Couchsurfing in Iran



I’m off to Iran, a country that tends to generate more wariness than curiosity in the West, as the media hardly ever mention it but to discuss the advances of the nuclear deal. I can’t wait to delve into Iranian culture and go beyond those stereotypes. In order to interact as much as possible with locals and to get a deeper understanding of the contrasts between repressive social policy and aspirations of the youth, I will hitchhike the whole way and try to use exclusively Couchsurfing to find a place to sleep.

There’s a slight hiccup though. In the Islamic Republic of Iran, it is in theory forbidden to host foreigners at home and the website is blocked. However, despite the ban and potential risks, the platform has been increasingly popular and over 170,000 members are registered in the country. As for other blocked websites such as Facebook, Twitter or Youtube, all you need to do is to download a VPN (Virtual Private Network) on your phone or laptop to be able to use them.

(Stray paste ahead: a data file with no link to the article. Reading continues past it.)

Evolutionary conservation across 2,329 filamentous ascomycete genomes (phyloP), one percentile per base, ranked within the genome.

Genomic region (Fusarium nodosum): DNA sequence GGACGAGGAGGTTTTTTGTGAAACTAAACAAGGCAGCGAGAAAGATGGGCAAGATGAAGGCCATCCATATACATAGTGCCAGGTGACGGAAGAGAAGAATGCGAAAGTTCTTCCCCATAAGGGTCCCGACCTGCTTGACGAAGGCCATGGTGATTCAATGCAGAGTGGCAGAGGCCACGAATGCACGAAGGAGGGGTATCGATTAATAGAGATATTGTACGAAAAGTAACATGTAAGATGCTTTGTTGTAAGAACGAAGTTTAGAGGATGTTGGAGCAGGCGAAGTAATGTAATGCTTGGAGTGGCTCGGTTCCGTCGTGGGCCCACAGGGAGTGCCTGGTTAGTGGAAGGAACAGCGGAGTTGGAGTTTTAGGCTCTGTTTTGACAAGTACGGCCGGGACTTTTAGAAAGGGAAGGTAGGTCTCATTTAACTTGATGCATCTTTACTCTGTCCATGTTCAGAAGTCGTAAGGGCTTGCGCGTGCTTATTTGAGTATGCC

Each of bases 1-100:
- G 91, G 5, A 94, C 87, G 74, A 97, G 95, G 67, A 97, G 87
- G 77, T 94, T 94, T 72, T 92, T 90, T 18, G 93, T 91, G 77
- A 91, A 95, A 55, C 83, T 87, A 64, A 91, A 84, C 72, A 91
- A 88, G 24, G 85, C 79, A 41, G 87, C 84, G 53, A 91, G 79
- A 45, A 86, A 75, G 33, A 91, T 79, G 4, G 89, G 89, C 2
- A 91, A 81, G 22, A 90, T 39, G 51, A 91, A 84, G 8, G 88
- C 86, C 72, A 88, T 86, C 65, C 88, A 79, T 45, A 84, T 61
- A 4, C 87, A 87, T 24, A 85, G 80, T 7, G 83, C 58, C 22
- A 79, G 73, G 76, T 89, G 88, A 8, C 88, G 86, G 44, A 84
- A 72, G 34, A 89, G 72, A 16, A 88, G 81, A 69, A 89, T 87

If you’ve recently tried using Couchsurfing in Europe and you’re a guy, you know how tricky it can be to find a host. It requires patience and you sometimes have to send several dozen requests to receive just one positive response. Truth be told, more and more members use the platform for similar purposes as those of Tinder.

A few days before coming to Tabriz where I am planning to make my first stop, I sent a couple of requests and created a public trip, an open request where everyone can offer to host you, show you around their city or go for a cup of tea. In sharp contrast to Europe, it’s dead easy to find a host in Iran. Within 24 hours, over 12 couches have already been kindly offered to me. Give it a go and you’ll be spoilt with choice.